One of the most common questions I’m asked is “what is the best eating philosophy or plan?” And I bet you know my answer. I recommend a daily nutrition eating plan full of real, whole, slow, natural foods. I recommend balance of healthy fats, proteins, and whole-food carbs at meals, and I recommend seperating daily nutrition from training fuel. Many plans fit into this description, including my own meal plans (of course!), paleo eating, whole30, healthy vegetarian eating, and more. And sometimes, this inclusion of so many philosophies is confusing.
While it’s easy to get sucked into a “one best” diet mentality and declare that your way of eating is superior to another, lemme tell you…I’ve been around this whole nutrition thing for a while. And here’s what I’ve seen: There are many healthy people doing all sorts of different things with their nutrition. And, they’re fine. There are meat-eaters, vegetarians, Paleo-people, low-carbers, and high-carbers. People who swear by fasting and others who’d never miss their 6 meals per day. Yes, even among athletes there are a huge variety of diets. And if there’s one thing I want to impart this week, it’s that all of these can work. But what’s more important than the title or philosophy is the goods.
The actual healthy foods and nutrients.
To this end, as you all well know, I recommend more homemade, real, from-the-earth foods and less (so much less) processed foods. I recommend eating things in which you know where they came (from the ground or an animal, and not invented or produced with fake flavors, colors, and additives in a processing plant somewhere). And within these generalities, there are foods and nutrients I believe to be important for daily consumption. Every day. Some every meal. Rather than simply fear, omit, and ban what’s bad for us, proactively find, prepare, and consume what’s good. This is what often separates a diet from a positive eating lifestyle. The focus is on what your body needs, even along with what we should avoid. The goods. Here are 5 things I believe athletes should eat daily.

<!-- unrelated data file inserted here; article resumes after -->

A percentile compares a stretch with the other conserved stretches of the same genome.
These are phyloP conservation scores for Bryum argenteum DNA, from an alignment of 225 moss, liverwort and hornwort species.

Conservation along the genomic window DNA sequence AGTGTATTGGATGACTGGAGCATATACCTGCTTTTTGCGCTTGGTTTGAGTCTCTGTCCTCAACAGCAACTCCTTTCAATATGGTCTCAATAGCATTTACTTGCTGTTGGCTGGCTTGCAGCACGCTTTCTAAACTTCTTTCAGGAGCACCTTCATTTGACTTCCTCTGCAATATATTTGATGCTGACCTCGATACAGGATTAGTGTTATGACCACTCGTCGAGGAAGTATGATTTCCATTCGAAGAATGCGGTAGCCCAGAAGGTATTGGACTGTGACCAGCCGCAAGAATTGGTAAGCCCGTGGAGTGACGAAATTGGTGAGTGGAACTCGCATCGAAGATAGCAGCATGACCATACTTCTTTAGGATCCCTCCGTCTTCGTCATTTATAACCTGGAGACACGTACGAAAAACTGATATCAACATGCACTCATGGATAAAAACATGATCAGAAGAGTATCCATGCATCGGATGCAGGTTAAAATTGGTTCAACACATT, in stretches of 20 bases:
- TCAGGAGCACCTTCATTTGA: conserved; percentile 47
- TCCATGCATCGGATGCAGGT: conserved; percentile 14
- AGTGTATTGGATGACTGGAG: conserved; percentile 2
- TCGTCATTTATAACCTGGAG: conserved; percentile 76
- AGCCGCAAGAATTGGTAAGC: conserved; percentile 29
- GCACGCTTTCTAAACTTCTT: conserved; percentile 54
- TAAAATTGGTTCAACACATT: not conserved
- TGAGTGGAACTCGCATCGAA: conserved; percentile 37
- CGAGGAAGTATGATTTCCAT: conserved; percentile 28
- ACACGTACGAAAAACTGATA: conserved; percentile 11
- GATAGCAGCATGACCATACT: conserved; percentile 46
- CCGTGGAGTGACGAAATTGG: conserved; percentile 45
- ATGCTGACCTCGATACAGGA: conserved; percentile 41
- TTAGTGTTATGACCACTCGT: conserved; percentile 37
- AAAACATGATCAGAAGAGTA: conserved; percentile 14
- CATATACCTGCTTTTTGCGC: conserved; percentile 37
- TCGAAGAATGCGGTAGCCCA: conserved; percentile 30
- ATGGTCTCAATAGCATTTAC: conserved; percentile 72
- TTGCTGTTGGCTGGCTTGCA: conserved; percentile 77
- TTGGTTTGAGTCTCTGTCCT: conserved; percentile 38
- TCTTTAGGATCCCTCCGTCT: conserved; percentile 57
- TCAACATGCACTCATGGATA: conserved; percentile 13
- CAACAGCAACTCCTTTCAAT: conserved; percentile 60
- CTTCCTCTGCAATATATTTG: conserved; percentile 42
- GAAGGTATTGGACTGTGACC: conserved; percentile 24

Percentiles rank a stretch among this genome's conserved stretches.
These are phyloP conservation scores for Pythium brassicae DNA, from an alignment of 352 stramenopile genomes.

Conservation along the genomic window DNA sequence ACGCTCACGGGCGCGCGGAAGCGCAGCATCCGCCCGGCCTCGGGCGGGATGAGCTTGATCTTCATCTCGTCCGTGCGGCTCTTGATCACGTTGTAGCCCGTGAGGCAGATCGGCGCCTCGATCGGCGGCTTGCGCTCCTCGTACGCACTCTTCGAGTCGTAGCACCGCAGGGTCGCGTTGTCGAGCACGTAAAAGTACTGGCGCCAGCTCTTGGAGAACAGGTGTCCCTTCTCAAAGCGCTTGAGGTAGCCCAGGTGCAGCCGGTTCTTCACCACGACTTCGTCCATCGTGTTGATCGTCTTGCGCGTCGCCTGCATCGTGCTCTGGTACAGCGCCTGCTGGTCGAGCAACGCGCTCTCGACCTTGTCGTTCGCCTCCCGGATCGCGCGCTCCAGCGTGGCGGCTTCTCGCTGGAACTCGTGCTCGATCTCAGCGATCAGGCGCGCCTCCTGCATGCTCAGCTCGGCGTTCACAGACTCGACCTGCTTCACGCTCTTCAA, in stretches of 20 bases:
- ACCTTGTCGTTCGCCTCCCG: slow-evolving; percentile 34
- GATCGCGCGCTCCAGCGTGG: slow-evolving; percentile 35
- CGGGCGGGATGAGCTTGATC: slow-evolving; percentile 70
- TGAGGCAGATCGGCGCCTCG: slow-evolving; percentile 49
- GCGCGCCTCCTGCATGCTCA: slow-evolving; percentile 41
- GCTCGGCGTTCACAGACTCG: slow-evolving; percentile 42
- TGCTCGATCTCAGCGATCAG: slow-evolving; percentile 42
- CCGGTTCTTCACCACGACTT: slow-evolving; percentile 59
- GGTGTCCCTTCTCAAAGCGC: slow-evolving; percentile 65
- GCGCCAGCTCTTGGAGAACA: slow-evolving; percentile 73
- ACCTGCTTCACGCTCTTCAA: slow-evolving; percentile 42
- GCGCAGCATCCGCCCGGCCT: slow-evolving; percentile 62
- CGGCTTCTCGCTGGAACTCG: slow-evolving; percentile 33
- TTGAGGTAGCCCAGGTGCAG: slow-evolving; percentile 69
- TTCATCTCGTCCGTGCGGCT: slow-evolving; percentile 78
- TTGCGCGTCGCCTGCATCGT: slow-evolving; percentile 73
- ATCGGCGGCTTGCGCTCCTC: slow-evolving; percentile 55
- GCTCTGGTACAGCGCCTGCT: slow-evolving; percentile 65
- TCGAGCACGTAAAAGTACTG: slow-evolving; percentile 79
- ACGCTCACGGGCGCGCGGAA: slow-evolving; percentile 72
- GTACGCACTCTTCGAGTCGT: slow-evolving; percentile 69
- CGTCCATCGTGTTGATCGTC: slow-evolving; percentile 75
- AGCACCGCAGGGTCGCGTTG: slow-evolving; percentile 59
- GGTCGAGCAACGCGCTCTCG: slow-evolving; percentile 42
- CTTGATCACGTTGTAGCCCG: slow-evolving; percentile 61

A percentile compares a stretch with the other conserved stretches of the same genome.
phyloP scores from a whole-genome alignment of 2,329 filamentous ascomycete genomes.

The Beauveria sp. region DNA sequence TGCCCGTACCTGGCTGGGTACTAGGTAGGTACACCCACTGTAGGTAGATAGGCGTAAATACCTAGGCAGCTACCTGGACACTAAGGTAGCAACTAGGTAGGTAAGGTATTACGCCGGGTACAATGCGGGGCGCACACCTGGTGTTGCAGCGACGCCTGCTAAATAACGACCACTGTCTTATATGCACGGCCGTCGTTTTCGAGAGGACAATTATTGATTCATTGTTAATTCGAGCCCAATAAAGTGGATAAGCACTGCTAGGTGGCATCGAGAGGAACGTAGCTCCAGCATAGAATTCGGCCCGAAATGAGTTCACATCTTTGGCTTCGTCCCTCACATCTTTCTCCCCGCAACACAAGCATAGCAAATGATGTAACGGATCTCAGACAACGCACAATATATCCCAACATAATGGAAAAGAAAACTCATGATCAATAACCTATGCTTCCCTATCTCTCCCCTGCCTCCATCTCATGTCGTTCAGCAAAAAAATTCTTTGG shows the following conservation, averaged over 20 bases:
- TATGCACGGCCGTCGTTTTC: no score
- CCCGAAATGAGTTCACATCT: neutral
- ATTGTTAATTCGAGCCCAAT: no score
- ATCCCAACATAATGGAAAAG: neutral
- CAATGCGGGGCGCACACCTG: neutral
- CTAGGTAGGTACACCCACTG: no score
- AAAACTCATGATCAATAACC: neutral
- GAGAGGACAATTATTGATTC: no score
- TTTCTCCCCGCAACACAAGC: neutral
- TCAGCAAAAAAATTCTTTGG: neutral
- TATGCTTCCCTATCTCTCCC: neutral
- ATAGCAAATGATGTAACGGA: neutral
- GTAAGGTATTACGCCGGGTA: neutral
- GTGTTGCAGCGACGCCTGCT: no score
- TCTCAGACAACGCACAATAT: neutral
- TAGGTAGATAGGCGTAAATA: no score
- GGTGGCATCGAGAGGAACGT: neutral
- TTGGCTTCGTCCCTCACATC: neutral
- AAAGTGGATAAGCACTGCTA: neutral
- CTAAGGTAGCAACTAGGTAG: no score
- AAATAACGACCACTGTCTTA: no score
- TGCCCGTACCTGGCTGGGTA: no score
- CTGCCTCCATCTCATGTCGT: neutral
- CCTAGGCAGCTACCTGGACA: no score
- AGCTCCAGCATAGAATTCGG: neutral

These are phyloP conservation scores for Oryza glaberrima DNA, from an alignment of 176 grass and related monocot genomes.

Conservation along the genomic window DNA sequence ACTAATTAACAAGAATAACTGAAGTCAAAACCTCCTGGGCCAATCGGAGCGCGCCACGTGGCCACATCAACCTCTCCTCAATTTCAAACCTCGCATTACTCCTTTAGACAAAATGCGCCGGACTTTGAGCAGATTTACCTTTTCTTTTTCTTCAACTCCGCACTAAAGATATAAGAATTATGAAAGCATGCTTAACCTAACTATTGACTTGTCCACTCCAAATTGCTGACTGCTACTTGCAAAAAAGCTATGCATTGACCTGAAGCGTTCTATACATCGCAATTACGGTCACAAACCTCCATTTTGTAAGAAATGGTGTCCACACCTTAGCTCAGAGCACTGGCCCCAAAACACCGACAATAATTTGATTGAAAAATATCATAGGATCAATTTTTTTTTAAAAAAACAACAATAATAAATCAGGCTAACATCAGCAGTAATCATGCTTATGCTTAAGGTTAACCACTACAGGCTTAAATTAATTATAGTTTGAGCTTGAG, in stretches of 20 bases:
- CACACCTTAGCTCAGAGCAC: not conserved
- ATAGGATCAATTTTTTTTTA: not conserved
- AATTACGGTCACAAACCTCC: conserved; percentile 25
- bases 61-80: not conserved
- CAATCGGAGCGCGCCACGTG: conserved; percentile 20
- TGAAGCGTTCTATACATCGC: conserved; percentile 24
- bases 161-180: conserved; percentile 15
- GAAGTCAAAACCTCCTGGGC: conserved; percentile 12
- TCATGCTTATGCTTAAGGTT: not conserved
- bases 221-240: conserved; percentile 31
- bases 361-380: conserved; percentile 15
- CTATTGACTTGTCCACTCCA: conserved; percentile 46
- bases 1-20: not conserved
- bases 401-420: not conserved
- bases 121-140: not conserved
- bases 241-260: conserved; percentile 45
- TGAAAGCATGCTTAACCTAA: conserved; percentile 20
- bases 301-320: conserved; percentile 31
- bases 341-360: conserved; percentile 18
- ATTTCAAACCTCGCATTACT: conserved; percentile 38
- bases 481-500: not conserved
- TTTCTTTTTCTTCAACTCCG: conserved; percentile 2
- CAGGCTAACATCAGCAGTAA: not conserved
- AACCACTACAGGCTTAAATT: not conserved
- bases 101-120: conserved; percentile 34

5 Foods Athletes Should Eat Daily:
Vegetables – Raw, cooked, fresh or frozen. Vegetables offer so many good things for our bodies. On the one hand they offer phytochemicals, vitamins, minerals, fiber, and all sorts of not well defined nutrients that are linked to cancer prevention, reductions and heart disease, and overall wellness. And on the other hand, they are great tool in helping us control portions of other more calorie dense foods. I recommend a good four servings of vegetables per day, with additional fruit. Try smoothies, soups, stirfries, and salad.
- Daily: I recommend 4 servings per day (Each serving is 1 cup fresh or 1/2 cup cooked). Easy to accomplish is you include some at lunch and follow “light at night” with 1/2 a plate of veggies at dinner.
- Avoid: I recommend avoiding frozen ones with extra ingredients. I’ve seen everything from soybean oil to hydrogenated oils too colorings in these chemical-laden “vegetables” (here’s an example).
- Daily: 1+ serving high-probiotic food or supplement
- Avoid: Avoid unnecessary use of antibiotics and foods from animals that have been fed them.
Omega-3 fats. The value of omega-3 fats lies in how they affect the hormones in our bodies to promote or reduce inflammation in a systemic manner. They compete with omega-6 fats to push our bodies towards more or less inflammatory processes. One of the central issues of overall health in the modern age is that our bodies are flooded with omega six fats from natural foods and more significantly, processed foods. Cheap, omega-6 oils are used in most every highly processed food that comes in a box bottle or bag. Therefore, it is important to not only proactively consume omega-3s, especially those from marine sources while decreasing consumption of omega six fats.